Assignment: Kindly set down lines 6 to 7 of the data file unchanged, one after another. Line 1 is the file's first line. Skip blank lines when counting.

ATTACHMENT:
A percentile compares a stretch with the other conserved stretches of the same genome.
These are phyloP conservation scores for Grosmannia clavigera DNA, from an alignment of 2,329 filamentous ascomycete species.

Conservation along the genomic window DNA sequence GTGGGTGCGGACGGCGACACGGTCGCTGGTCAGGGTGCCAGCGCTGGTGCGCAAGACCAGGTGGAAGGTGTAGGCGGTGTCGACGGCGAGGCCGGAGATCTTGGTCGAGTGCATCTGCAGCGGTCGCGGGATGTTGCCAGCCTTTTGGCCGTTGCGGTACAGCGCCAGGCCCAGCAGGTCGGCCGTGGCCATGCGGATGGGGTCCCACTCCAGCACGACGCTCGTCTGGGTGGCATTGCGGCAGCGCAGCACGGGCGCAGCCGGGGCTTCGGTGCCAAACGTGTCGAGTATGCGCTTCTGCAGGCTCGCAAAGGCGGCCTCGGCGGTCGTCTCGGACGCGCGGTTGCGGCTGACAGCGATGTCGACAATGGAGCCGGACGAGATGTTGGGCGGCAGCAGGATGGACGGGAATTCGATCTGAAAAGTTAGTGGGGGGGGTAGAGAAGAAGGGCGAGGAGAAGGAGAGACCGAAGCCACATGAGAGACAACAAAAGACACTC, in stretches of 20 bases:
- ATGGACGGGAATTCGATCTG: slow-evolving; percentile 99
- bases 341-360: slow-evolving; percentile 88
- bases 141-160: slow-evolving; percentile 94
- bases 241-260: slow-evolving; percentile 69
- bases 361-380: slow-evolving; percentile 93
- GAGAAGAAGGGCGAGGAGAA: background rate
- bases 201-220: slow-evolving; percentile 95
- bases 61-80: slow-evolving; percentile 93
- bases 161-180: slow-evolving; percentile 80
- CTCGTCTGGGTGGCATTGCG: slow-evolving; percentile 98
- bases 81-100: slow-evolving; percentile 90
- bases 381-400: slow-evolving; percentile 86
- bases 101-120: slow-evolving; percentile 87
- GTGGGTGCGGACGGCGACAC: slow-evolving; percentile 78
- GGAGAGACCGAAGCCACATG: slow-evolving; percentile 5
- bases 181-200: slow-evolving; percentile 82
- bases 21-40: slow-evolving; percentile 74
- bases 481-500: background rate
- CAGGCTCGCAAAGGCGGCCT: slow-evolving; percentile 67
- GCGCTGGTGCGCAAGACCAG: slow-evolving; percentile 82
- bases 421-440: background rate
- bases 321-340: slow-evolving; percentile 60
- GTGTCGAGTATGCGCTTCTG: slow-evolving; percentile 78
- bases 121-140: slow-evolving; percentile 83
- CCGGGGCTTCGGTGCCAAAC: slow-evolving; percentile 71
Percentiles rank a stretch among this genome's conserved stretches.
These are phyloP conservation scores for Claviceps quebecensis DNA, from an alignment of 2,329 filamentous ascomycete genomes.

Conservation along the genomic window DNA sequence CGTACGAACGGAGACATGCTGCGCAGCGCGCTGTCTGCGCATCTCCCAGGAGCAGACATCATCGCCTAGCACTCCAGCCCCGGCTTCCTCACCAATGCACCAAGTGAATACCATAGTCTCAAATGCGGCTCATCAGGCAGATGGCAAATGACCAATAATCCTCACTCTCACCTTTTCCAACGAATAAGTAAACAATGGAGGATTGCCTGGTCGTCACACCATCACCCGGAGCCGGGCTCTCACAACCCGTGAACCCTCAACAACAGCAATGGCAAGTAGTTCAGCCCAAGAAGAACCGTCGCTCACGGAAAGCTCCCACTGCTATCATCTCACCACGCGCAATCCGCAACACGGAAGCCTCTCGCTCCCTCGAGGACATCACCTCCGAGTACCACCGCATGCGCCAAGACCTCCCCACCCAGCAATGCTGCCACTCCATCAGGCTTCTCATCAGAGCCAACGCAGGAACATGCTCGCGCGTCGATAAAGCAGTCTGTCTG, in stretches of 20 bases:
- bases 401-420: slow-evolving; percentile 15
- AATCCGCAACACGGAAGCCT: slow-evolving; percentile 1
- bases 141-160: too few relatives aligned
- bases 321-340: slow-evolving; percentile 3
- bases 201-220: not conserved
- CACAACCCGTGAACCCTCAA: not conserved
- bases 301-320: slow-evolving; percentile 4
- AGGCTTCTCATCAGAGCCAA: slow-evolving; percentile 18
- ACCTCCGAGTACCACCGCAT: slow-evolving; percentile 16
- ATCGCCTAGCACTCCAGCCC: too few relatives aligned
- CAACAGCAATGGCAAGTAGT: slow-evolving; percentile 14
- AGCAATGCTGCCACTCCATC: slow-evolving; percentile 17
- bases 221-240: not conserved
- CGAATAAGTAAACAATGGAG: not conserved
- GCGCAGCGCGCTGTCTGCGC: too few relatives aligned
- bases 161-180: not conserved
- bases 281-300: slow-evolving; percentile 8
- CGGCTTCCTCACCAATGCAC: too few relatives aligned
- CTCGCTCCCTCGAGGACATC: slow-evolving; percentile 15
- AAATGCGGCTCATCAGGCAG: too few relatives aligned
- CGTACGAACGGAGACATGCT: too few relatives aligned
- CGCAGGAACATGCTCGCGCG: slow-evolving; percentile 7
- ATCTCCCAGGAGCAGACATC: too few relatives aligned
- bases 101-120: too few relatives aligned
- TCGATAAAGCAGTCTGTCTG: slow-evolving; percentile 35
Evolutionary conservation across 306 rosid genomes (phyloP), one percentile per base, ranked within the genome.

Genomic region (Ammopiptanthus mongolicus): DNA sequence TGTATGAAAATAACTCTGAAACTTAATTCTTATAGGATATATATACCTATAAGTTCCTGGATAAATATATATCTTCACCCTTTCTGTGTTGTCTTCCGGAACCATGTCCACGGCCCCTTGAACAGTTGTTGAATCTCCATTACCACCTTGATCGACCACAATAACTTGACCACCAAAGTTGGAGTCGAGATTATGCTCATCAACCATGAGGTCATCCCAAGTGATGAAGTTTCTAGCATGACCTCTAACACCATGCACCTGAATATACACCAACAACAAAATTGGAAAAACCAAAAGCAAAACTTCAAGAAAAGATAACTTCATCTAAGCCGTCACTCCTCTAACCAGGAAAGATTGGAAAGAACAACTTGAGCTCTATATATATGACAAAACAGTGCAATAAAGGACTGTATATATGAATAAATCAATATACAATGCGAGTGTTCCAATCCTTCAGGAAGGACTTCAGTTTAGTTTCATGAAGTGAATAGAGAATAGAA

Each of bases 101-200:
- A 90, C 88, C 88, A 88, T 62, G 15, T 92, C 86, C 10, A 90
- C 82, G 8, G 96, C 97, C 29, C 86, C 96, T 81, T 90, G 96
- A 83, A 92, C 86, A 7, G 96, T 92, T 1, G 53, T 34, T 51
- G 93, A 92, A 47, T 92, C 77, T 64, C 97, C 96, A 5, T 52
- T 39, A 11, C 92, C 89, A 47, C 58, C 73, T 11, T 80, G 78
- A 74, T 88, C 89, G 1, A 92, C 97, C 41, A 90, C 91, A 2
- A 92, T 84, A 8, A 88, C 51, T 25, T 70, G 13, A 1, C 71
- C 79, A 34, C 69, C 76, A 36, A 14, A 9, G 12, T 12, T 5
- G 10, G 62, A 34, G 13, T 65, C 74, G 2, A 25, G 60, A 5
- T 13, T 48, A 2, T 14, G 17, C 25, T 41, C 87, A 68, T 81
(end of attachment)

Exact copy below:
- bases 141-160: slow-evolving; percentile 94
- bases 241-260: slow-evolving; percentile 69